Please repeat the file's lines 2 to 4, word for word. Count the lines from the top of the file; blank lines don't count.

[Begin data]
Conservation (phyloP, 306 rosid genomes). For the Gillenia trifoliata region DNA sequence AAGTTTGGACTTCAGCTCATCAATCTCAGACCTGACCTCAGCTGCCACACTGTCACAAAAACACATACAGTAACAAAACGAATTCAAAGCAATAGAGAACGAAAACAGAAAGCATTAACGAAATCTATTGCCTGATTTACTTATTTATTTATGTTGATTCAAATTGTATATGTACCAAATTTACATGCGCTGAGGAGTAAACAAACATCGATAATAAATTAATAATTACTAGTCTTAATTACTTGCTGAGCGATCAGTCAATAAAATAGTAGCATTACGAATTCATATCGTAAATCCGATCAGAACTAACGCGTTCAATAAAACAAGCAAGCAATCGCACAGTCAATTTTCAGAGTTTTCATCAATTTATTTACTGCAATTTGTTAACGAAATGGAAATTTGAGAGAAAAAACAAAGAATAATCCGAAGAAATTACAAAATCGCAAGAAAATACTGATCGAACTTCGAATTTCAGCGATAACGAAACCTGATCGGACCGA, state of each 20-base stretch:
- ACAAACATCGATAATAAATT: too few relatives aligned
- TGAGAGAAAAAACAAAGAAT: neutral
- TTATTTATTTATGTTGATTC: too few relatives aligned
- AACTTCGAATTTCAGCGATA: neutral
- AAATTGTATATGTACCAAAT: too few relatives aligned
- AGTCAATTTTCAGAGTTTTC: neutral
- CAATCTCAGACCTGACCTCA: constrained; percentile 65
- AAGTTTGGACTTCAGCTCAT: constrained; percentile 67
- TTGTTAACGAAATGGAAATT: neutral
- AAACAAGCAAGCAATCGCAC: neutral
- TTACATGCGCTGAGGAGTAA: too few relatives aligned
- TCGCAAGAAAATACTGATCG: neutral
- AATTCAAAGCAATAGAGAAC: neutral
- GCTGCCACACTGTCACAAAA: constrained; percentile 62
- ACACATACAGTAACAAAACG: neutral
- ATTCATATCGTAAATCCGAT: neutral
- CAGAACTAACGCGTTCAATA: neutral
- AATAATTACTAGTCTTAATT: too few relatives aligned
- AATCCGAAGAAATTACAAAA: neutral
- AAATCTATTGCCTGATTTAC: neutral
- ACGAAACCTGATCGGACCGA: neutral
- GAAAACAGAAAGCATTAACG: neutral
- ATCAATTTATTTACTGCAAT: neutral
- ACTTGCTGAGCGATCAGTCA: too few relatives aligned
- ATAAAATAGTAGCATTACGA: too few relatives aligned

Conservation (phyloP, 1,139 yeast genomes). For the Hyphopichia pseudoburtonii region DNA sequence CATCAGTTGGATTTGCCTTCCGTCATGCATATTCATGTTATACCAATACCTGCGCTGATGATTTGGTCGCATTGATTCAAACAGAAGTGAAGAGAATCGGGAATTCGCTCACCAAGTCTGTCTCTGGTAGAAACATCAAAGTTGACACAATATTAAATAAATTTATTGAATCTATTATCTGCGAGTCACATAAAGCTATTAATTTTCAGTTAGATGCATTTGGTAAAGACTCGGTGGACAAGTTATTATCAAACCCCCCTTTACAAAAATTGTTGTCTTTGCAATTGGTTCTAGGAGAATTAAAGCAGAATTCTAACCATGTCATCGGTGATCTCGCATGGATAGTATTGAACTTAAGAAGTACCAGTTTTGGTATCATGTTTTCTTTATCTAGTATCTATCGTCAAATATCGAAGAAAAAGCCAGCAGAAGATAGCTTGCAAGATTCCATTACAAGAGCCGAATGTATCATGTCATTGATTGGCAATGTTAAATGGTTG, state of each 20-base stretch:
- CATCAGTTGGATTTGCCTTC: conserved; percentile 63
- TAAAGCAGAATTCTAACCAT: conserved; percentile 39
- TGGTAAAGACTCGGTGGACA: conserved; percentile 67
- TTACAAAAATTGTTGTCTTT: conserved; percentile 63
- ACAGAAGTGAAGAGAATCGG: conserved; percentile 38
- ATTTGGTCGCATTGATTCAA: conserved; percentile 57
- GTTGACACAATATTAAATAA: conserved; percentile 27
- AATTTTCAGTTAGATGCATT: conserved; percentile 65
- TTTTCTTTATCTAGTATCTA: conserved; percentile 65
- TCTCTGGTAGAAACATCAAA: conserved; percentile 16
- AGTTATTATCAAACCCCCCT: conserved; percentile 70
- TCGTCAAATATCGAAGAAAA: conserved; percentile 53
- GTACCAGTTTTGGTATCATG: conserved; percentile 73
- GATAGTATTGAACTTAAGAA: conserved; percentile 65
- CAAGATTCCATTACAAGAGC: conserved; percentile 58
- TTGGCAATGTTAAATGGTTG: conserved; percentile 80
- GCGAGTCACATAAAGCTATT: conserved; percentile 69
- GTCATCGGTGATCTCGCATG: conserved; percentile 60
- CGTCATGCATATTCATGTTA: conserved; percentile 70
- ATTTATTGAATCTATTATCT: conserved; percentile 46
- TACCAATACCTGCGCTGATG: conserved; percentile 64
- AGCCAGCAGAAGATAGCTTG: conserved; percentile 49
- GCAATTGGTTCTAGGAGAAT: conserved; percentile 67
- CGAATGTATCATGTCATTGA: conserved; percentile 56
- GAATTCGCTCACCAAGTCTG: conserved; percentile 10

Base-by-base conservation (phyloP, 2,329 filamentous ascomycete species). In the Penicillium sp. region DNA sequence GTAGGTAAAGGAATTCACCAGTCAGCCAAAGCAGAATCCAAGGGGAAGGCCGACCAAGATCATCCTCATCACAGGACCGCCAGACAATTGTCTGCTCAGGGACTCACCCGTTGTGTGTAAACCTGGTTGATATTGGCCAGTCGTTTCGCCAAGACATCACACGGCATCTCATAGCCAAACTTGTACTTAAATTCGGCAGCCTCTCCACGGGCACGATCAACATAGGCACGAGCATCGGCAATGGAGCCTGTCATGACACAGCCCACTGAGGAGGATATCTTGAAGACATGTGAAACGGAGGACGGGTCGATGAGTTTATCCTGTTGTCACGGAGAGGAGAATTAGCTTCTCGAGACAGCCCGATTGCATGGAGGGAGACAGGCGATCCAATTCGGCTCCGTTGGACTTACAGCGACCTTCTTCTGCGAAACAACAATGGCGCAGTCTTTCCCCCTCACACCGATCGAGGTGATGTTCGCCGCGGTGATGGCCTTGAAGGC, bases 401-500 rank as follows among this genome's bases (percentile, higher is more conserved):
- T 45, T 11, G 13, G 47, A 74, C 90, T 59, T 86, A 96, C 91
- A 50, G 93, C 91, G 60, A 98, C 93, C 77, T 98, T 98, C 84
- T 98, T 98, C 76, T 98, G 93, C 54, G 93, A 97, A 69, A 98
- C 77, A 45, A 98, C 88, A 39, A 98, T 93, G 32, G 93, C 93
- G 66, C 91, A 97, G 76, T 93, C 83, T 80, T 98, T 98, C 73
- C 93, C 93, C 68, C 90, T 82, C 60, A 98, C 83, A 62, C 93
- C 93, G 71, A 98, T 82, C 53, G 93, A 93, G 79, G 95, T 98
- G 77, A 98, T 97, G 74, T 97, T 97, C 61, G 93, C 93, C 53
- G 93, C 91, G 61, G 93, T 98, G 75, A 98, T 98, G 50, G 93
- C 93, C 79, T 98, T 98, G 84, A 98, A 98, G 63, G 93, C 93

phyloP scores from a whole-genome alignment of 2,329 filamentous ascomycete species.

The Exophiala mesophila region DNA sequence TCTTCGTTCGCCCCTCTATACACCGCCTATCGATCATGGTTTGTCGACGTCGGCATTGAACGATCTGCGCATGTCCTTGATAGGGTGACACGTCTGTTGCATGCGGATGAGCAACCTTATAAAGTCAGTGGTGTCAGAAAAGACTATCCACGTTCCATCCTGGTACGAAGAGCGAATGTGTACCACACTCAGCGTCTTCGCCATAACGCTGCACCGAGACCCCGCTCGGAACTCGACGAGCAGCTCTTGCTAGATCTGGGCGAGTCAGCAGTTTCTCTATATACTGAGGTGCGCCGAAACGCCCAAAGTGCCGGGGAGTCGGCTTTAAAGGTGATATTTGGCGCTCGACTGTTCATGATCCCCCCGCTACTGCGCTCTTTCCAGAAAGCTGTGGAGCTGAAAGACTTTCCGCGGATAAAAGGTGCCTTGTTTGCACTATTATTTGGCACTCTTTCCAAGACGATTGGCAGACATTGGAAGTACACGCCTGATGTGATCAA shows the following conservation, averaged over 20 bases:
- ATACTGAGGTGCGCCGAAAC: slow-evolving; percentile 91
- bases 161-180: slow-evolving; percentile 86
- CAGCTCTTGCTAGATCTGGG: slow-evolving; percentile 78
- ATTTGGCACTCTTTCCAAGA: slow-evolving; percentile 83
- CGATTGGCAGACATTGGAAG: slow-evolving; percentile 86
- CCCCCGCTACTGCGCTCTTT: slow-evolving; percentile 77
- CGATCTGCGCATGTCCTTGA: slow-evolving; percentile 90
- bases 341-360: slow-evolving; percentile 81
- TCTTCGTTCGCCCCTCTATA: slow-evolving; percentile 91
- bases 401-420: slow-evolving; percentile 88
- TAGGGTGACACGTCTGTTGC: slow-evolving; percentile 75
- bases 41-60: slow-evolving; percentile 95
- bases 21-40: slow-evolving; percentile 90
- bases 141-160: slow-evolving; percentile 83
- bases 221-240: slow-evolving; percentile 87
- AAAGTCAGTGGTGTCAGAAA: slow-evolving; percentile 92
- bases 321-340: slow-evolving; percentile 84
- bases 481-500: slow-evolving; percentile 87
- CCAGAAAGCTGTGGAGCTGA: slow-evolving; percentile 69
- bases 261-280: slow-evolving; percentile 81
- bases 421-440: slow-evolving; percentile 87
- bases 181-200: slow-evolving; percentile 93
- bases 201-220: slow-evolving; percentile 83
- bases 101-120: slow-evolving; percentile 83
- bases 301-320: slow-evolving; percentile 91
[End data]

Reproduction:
- ACAAACATCGATAATAAATT: too few relatives aligned
- TGAGAGAAAAAACAAAGAAT: neutral
- TTATTTATTTATGTTGATTC: too few relatives aligned